While most of us are familiar with fleas, ear mites and sarcoptic mange mites, we have not all heard of harvest mites. Indeed, these lesser known mites seem to be somewhat less common in the U.K. than their parasite cousins.
Are these mites different to others?
Unlike the mites that cause Sarcoptic and Demodectic mange, these mites are usually visible to the naked eye and generally only affect the feet and legs (though sometimes are also seen on the belly and ears). Typically, there is no need to do a ‘skin scrape’ test to be able to see harvest mites, we can diagnose them from simply looking at a dog’s paws. They don’t burrow under the skin, instead staying on the surface and feeding from there.
These mites are a characteristic bright orange colour and, like other mites, can cause intense itching. You may notice your furry friend licking and chewing their paws incessantly. They may lick so much that their fur becomes stained. In fact, they may lick and chew so much that they break their skin and introduce infections. In this case, the toes can become red, swollen and may even start to discharge pus.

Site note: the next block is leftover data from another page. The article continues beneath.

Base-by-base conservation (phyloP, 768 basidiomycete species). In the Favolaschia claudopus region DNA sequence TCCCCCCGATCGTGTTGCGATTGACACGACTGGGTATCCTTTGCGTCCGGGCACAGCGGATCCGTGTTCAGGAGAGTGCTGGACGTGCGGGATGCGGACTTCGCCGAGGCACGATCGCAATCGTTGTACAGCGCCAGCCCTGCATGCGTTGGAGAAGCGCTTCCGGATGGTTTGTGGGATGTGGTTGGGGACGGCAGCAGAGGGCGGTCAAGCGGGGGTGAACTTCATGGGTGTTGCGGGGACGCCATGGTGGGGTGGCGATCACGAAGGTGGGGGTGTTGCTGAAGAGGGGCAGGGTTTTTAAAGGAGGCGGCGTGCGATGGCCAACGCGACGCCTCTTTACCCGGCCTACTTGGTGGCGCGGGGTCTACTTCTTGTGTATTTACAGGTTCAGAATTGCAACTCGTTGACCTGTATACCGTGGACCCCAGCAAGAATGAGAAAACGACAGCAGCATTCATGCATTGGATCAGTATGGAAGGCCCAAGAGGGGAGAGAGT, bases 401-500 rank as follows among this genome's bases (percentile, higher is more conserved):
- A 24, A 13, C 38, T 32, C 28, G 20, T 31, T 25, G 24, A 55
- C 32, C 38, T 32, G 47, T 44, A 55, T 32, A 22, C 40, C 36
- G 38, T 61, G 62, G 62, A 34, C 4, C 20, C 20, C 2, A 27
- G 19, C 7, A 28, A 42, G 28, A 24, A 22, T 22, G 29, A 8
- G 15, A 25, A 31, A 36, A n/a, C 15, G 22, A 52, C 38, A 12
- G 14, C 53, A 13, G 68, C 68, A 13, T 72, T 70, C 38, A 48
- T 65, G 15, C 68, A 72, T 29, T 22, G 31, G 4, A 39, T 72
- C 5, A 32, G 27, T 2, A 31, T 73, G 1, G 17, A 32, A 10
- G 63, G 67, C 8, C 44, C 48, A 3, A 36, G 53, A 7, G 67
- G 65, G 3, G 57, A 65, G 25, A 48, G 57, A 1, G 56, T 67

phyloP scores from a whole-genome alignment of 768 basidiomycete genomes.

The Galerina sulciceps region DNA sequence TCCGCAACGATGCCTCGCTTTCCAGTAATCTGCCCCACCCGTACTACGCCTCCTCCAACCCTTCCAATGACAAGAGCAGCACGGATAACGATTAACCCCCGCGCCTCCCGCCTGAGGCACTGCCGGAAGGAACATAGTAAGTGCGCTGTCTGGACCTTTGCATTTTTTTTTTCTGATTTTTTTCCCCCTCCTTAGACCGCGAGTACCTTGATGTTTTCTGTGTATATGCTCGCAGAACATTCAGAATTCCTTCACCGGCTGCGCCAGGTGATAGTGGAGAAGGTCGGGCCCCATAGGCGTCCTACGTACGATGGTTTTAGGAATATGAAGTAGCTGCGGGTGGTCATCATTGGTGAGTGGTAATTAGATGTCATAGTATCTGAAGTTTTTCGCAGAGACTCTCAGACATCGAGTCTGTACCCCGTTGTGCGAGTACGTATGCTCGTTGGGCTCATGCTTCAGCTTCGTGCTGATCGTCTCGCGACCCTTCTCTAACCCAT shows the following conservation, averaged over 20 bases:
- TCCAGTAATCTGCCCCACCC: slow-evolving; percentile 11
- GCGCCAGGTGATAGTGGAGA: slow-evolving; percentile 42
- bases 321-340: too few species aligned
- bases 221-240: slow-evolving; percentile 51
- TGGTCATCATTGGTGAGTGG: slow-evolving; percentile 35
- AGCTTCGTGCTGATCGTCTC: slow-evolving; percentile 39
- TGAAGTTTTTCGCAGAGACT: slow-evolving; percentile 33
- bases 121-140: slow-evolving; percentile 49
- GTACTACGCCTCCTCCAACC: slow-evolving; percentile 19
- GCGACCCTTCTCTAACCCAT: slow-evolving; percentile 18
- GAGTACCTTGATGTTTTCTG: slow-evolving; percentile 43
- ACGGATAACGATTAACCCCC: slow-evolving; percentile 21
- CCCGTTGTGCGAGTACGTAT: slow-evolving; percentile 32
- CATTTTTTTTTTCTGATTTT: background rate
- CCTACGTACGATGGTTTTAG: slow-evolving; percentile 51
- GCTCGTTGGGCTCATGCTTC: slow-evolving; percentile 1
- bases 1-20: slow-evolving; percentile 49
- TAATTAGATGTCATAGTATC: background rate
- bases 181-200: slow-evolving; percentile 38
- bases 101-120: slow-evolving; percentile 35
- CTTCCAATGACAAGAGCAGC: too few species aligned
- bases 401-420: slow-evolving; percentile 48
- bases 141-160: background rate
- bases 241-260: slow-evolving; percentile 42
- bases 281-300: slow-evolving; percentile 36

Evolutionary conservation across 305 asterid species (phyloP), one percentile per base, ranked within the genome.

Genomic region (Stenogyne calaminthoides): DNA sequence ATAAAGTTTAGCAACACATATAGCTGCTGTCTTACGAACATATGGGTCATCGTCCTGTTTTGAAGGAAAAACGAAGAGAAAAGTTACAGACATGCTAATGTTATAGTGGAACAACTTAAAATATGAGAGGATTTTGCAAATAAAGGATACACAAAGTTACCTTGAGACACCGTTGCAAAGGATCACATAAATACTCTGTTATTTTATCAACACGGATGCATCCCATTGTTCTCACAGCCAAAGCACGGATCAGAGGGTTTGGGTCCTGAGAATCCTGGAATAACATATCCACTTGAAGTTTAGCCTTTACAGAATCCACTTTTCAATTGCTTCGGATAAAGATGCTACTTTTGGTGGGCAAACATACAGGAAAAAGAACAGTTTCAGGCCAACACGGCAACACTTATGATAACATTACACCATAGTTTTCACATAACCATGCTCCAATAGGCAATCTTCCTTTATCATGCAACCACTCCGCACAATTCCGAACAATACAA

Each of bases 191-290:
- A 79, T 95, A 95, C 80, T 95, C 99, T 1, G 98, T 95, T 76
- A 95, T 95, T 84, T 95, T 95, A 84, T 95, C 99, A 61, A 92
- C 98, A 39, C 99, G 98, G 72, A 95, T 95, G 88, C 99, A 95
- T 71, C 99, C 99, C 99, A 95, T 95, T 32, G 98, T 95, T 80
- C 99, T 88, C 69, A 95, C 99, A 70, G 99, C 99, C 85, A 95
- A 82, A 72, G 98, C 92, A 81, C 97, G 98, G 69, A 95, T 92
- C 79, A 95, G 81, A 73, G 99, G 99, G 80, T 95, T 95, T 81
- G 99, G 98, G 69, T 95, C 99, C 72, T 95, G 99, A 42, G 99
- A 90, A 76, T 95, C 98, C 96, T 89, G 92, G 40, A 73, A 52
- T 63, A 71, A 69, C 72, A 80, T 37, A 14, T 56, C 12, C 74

Where did my dog get these mites?
We generally find that dogs pick up harvest mites in the woods or when walking through long grass. There may be ‘hot spots’ where many dogs are getting affected, and these walking routes should be avoided if possible. The most common time of year to see them is the end of summer and early autumn.
It is also possible for dogs to become infected from close contact with other animals who have the mites.
How are Harvest Mites treated?
Thankfully, this type of infection is usually straightforward to treat. Your vet will provide some anti parasite therapy such as a local spray, which may need to be repeated. As well as this, some will need additional medicine such as anti-itch medicine, medicated washes and a course of antibiotics.
Is it true these mites affect humans?
Though humans don’t generally serve as a ‘home’ to harvest mites as we don’t have fur, they can bite us and cause red, itchy bumps. If you think you may be affected, it is best to seek advice from your GP (and do let them know if your dog has had a harvest mite diagnosis).
Be aware, that these mites can also affect cats. So, if your dog has been diagnosed with harvest mites, be sure to check any other furry beasts in your home!